Thursday, 29 May 2008

A long night

Yesterday I was having a discussion with my host in the marketplace about the contradiction between ‘not associating partners with Allah’ and the ubiquity of the Allah/Muhammad diptych[1]. Then he went on about how Muhammad has become subsumed within Allah etc. etc. I thought, ‘This really is too much!’
The contradictions within Islam are just too great to swallow any more.
Yesterday also some consultant wanted me to fill in a job application form. I gasped at its presumption. It wanted my parents’ names, places of birth and details of their education. It wanted the complete details of my children and (any) wife too. It wanted my height and weight, date of birth and also my nickname. And it wanted my religion. I started filling it the bits I was happy filling in and writing ‘You do not need this information for the purposes of employment’ in the other sections. Then I realised that there were more bits uncompleted than completed and so I just sent him an email saying, ‘Here is my CV – you can get all the information you actually need from that.’
But when I had calmed down a bit I realised that the biggest difficulty I had was with the religion section. Would it be true if I said, ‘Islam’? I have been feeling increasingly uncomfortable saying that I was a Muslim.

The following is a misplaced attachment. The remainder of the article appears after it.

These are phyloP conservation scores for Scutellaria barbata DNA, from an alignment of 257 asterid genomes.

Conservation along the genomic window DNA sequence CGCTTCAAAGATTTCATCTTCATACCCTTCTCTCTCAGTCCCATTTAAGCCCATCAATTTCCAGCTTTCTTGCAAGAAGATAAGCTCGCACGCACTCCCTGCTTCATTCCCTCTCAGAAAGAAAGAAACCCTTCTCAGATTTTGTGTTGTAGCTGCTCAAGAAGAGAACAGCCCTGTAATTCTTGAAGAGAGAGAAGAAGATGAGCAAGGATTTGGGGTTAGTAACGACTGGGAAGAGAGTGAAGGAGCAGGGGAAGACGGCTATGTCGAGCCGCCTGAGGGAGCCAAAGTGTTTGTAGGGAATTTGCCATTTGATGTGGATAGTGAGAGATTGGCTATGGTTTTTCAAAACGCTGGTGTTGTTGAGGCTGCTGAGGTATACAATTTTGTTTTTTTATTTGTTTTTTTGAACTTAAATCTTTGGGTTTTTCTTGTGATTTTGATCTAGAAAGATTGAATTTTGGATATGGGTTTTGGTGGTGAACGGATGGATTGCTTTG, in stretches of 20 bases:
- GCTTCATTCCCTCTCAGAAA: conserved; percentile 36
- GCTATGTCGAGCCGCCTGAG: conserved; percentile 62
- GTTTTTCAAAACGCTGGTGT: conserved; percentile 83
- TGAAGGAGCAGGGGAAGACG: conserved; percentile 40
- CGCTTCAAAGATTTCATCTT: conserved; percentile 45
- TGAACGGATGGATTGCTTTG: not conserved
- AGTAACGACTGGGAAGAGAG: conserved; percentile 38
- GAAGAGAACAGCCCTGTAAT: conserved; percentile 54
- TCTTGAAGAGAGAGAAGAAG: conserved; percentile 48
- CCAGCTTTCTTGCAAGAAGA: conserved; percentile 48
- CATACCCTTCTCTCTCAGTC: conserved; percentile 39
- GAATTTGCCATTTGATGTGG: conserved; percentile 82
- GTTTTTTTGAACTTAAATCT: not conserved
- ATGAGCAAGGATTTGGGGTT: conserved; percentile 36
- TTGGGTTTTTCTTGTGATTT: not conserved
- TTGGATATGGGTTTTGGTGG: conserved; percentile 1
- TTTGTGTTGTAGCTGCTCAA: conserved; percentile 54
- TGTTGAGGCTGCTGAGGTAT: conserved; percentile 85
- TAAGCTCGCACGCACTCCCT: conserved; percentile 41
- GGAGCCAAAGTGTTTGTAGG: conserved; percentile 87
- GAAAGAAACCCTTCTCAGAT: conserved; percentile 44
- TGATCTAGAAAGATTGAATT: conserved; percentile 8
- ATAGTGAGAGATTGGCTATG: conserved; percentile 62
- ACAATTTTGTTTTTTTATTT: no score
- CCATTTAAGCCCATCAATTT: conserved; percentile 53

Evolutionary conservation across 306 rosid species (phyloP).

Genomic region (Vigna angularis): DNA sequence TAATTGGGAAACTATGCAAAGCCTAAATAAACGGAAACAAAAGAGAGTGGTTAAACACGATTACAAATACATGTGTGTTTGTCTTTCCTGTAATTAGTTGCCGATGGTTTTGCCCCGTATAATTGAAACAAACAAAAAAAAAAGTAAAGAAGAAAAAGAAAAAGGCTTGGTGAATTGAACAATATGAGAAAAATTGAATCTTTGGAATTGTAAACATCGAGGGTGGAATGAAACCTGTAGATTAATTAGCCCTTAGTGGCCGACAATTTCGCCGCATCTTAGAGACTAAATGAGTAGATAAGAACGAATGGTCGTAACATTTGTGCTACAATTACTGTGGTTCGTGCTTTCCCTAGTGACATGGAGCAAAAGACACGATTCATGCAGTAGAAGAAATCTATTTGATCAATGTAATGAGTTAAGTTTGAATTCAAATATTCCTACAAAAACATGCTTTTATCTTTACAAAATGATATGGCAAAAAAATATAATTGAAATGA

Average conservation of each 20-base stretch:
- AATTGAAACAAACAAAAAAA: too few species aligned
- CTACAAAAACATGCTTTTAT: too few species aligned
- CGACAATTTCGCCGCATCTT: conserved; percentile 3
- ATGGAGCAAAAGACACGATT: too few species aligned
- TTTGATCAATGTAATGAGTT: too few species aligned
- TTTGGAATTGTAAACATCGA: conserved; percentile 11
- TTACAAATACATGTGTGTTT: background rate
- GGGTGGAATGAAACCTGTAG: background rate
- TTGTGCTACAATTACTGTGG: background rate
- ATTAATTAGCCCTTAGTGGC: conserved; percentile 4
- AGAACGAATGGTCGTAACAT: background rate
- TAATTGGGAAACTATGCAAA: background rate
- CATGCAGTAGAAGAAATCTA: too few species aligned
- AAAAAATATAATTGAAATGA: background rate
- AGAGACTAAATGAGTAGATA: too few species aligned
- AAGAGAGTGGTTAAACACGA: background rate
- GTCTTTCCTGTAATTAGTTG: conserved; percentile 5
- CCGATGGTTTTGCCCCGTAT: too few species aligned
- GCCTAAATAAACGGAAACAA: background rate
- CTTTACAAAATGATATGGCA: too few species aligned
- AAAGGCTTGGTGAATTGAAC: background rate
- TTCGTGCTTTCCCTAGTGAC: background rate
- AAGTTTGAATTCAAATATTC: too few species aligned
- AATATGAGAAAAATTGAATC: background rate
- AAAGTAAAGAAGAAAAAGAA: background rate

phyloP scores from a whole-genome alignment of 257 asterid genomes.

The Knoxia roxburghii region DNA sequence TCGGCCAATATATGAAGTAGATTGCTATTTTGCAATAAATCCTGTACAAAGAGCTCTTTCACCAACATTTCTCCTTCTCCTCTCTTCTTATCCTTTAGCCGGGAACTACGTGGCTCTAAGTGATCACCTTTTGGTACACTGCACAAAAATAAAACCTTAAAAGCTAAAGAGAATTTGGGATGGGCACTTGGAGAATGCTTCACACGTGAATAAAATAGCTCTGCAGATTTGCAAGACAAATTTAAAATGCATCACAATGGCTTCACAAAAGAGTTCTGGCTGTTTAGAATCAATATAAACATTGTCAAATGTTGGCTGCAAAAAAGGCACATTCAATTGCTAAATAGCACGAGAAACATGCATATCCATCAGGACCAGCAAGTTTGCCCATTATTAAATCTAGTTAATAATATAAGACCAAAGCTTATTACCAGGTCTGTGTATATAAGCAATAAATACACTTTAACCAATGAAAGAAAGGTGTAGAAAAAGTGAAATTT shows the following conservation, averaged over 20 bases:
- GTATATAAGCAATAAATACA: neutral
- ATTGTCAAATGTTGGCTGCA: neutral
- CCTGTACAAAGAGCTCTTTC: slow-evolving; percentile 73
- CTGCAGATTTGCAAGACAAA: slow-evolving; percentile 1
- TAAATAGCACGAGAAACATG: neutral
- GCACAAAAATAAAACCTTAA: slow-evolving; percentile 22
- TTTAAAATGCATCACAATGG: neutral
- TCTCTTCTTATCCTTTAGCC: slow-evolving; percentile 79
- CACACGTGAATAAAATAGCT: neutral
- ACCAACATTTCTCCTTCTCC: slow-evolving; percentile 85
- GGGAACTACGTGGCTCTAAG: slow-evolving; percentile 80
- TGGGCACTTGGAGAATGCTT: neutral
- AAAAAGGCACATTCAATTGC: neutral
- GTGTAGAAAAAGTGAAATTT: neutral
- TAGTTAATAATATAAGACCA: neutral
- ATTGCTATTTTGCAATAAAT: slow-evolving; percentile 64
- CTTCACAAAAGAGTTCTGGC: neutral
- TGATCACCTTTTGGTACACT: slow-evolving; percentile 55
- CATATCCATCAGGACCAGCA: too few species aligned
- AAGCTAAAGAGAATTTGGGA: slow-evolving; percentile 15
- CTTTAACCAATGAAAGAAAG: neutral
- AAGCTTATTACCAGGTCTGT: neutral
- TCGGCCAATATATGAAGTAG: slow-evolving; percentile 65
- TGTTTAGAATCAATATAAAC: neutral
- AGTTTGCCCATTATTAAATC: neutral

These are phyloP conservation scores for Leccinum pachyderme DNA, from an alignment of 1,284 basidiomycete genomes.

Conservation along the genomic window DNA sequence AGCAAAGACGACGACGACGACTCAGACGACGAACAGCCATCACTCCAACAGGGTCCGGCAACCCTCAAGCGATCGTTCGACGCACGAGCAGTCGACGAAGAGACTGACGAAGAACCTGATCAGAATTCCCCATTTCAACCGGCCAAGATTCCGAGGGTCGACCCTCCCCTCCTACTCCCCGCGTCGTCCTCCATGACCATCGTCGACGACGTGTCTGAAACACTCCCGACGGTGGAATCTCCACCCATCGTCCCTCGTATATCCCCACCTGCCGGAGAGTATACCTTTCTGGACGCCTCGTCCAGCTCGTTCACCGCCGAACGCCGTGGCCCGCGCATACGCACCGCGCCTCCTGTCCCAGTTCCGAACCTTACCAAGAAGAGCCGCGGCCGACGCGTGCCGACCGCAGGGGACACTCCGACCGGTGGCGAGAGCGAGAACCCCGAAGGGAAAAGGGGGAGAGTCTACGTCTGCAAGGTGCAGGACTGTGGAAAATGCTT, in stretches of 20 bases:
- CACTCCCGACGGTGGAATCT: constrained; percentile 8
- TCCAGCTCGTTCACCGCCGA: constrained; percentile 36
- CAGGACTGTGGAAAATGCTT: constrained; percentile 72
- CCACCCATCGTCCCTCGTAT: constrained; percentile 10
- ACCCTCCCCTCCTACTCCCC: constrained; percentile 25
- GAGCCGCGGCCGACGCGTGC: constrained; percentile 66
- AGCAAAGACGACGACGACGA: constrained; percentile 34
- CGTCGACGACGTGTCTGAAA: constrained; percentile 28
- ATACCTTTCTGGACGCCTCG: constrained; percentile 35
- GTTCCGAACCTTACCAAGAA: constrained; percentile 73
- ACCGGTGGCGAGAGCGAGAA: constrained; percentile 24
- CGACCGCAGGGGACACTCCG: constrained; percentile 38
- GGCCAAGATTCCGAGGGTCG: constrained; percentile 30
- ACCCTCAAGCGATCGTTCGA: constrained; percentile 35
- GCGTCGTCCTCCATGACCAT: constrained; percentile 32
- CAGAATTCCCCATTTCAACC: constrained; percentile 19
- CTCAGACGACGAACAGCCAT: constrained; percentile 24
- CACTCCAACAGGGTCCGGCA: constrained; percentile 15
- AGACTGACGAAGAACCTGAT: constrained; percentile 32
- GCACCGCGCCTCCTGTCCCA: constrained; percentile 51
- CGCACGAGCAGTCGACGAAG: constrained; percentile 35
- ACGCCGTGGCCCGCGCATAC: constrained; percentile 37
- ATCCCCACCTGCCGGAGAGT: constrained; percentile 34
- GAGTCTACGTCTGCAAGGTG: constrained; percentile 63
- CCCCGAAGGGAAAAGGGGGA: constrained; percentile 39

You know already my objections to capital punishment on religious grounds. Amputation hardly serves any purpose – you are taking away from somebody one of the most magnificent organs God has given us, second only to the brain. What right has any human to do this? Torturing people with the lash has never been a deterrent – least of all in matters of human sexual passion. Torture doesn't work: you are just building resentment in the victim and satisfying blood lust in the onlookers – neither of which has any positive value.
The adoration of the person of Muhammad is so utterly opposed to the reason why Islam was attractive to me in the first place: that only God is to be worshipped. That was the contradiction that kept me awake last night and which is so bound up in the fundamentals of Islam and is impossible to extricate.
Some time ago I came across an image of the inside of the Kaaba with the fat Saudi king inside it, purportedly cleaning it. It was a difficult image. First it emphasised that although theoretically everyone is equal standing shoulder to shoulder in prayer some are far more equal than others and can actually go inside the object which everyone is praying towards. But the most important thing was that it gave the Kaaba reality. It was no block of holy essence but an ordinary human bit of architecture: a building. Another building claiming to be for the greater glory of God but actually being for no greater glory than that of the architect or the king who has the privilege of cleaning it. I was attracted to Islam because if its iconoclasm. The Kaaba is no less an idol than any other.